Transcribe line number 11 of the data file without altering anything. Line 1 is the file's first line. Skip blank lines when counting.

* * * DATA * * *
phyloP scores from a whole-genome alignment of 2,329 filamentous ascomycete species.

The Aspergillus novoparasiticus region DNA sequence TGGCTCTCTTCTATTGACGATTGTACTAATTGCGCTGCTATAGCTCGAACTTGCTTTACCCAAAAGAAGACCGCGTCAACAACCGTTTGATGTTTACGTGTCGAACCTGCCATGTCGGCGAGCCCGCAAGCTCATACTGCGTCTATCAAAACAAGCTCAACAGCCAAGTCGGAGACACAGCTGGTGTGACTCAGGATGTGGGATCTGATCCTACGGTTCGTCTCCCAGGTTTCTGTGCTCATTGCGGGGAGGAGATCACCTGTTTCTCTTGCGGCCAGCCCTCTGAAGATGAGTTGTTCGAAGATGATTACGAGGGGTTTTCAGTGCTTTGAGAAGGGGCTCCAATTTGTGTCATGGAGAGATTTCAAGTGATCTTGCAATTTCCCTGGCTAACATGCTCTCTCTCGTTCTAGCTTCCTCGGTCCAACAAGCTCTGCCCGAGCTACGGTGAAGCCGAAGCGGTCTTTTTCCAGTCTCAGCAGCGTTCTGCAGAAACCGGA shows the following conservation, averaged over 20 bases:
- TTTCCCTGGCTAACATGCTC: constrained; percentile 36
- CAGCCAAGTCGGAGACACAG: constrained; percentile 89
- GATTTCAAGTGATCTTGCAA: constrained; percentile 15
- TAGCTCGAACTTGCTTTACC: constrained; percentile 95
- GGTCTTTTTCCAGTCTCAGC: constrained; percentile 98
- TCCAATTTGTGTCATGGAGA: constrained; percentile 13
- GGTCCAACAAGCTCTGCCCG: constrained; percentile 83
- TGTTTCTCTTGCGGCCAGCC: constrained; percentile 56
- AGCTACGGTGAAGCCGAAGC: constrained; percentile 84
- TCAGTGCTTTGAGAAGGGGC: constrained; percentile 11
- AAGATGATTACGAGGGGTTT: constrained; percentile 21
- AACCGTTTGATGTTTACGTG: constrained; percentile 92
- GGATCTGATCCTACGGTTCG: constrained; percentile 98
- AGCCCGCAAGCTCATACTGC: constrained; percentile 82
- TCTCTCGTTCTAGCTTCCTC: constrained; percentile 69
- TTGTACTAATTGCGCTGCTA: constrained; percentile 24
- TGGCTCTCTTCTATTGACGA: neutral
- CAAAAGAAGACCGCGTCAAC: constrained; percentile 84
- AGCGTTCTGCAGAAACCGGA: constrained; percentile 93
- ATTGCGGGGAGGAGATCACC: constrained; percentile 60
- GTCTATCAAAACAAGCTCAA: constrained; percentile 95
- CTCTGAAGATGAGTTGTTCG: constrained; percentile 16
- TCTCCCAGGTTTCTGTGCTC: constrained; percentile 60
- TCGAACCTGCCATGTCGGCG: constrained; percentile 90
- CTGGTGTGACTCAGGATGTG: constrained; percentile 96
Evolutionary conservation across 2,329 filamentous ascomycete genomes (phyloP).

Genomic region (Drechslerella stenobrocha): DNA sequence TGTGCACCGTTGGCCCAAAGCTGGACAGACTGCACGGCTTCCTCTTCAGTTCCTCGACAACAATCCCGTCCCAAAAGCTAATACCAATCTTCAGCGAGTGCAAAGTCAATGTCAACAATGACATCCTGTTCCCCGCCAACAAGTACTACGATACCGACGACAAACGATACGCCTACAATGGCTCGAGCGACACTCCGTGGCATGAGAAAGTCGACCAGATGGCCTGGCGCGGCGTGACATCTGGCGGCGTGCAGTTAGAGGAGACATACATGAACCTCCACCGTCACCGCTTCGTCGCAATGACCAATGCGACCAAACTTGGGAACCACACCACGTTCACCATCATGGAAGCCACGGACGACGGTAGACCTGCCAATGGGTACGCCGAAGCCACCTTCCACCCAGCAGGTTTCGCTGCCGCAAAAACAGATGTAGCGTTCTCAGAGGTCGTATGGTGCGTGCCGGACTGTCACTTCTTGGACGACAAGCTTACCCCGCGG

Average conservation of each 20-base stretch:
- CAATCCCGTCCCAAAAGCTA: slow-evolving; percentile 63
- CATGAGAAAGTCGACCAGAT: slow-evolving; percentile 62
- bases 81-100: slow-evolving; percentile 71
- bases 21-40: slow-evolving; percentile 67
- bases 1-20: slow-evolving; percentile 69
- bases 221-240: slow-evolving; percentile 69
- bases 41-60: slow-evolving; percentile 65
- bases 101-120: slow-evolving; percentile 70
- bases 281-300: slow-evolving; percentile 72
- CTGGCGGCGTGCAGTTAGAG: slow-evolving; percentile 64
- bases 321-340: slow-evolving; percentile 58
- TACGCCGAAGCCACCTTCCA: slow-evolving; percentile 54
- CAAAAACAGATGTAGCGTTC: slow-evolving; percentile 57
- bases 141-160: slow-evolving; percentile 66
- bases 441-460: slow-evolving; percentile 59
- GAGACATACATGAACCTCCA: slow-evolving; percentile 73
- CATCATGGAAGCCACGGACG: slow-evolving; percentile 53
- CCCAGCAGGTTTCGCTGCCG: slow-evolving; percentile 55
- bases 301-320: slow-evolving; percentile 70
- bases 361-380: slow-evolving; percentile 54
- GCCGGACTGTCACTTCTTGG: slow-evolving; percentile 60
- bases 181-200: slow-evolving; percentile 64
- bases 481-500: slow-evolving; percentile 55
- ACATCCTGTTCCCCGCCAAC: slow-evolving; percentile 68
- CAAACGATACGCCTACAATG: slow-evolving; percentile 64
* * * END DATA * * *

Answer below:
- AGCTACGGTGAAGCCGAAGC: constrained; percentile 84